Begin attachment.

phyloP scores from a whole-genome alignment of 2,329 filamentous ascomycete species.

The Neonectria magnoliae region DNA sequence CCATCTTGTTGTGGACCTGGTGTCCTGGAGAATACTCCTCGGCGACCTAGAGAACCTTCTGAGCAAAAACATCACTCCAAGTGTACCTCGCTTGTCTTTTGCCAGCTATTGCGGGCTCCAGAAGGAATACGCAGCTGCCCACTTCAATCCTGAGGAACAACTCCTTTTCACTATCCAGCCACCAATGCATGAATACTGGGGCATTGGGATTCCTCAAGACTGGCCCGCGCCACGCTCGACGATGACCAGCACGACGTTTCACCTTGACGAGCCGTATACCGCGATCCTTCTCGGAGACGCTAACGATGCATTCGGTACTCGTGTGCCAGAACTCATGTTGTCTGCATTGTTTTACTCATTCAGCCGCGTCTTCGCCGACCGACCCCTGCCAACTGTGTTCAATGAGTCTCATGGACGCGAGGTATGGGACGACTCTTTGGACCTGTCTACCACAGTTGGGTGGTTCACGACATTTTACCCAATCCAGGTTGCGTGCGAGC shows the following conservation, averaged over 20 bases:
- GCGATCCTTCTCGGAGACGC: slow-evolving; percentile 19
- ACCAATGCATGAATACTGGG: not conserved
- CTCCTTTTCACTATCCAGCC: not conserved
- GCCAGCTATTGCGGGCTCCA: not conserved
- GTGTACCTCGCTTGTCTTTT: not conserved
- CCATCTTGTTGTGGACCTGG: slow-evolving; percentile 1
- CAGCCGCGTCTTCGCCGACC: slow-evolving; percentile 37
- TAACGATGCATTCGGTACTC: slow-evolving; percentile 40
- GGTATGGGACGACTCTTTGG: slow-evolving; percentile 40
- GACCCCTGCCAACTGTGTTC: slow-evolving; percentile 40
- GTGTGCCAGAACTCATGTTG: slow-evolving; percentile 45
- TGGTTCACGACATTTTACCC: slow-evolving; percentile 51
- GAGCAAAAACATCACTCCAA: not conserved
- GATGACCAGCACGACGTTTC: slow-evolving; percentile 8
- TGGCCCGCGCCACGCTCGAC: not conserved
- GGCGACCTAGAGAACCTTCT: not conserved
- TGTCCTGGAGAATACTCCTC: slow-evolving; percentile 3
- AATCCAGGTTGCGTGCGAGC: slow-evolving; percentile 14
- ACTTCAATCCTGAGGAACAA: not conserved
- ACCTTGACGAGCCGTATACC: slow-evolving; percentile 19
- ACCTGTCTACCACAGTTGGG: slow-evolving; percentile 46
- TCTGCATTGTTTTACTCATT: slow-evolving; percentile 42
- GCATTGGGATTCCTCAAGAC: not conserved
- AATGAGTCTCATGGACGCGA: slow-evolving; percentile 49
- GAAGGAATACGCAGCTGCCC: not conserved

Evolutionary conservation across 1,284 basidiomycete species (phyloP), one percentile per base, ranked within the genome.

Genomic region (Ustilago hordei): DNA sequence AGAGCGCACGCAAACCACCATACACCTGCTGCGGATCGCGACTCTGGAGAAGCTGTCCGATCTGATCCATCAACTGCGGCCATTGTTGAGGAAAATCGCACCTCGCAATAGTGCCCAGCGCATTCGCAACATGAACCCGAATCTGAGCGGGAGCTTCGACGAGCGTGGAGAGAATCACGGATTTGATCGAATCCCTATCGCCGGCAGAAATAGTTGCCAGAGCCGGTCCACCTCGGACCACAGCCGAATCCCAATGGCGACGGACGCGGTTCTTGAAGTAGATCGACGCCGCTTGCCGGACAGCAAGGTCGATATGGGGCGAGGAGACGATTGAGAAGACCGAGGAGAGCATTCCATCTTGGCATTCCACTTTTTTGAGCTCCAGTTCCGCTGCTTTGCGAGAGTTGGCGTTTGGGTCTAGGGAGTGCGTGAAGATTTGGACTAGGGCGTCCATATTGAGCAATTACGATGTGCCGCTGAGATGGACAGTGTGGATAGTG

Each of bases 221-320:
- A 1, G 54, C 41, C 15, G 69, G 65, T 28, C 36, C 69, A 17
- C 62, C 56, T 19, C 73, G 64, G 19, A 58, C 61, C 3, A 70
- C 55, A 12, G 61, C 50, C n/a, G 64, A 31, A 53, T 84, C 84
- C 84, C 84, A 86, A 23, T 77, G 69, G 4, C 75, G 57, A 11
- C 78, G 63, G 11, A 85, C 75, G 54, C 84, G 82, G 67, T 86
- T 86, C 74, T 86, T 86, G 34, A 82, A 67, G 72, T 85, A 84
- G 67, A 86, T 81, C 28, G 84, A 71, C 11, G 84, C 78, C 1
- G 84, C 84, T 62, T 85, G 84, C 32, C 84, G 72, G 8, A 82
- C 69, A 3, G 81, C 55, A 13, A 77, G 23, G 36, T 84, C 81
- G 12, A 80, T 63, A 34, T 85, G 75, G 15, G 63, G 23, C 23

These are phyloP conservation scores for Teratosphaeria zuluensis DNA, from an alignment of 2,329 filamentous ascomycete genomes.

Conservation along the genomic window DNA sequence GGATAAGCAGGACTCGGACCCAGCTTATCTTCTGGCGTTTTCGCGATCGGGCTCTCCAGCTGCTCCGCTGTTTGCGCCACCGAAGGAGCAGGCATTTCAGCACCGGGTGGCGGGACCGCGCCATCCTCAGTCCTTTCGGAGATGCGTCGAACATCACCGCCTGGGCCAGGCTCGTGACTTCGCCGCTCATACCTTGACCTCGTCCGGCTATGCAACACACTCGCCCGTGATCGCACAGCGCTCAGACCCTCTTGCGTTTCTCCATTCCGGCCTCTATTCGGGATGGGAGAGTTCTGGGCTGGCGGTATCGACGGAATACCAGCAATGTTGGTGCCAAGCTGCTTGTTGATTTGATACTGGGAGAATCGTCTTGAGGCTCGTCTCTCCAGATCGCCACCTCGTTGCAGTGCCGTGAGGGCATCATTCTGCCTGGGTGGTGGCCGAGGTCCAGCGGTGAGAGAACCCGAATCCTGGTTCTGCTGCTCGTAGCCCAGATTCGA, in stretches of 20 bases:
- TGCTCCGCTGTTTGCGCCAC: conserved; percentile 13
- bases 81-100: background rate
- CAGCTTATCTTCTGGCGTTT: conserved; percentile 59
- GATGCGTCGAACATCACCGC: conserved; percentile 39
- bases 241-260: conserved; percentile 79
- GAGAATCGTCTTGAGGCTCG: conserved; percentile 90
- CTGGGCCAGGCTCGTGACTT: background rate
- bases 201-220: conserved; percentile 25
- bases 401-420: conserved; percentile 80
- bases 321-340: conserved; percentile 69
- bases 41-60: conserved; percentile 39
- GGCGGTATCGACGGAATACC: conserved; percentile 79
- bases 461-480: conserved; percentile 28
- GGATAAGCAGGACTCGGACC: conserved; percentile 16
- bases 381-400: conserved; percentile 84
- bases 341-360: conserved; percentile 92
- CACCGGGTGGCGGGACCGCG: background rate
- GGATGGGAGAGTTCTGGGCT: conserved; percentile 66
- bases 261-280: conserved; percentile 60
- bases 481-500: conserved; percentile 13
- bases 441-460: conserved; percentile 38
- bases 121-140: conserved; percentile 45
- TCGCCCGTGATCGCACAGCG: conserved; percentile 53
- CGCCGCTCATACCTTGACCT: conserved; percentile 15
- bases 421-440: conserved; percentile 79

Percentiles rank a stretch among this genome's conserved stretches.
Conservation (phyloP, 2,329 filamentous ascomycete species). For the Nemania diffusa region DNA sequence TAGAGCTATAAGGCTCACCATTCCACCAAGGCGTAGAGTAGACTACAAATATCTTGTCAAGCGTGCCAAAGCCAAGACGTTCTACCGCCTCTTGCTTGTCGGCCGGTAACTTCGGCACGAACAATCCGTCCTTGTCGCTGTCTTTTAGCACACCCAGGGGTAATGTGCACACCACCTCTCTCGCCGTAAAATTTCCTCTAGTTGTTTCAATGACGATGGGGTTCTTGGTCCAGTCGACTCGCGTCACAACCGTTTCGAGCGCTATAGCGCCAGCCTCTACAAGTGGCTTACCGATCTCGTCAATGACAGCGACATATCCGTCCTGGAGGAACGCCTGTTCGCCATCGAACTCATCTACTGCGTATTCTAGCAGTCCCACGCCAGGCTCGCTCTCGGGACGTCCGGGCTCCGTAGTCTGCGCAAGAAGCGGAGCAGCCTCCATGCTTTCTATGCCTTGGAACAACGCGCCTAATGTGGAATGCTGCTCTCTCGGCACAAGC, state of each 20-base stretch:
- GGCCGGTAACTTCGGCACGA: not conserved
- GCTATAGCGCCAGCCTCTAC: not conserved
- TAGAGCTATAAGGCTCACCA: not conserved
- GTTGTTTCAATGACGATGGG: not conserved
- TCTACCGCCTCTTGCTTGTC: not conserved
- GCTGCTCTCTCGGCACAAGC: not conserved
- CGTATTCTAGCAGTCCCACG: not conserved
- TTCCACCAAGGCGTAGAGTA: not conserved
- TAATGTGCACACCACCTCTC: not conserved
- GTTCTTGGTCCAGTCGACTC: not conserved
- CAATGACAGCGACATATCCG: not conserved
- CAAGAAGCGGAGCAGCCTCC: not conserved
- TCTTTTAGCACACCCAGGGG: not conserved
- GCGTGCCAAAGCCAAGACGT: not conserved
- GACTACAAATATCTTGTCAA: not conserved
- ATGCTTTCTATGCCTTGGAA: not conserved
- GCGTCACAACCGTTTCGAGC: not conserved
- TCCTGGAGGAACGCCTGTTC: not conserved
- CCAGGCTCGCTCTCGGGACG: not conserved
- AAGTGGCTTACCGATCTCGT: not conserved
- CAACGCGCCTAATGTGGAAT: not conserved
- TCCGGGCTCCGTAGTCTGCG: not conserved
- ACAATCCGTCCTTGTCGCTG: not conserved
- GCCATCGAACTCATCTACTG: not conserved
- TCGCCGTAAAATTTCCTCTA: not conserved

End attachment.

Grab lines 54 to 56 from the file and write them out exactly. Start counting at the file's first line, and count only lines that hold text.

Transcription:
- GGCGGTATCGACGGAATACC: conserved; percentile 79
- bases 461-480: conserved; percentile 28
- GGATAAGCAGGACTCGGACC: conserved; percentile 16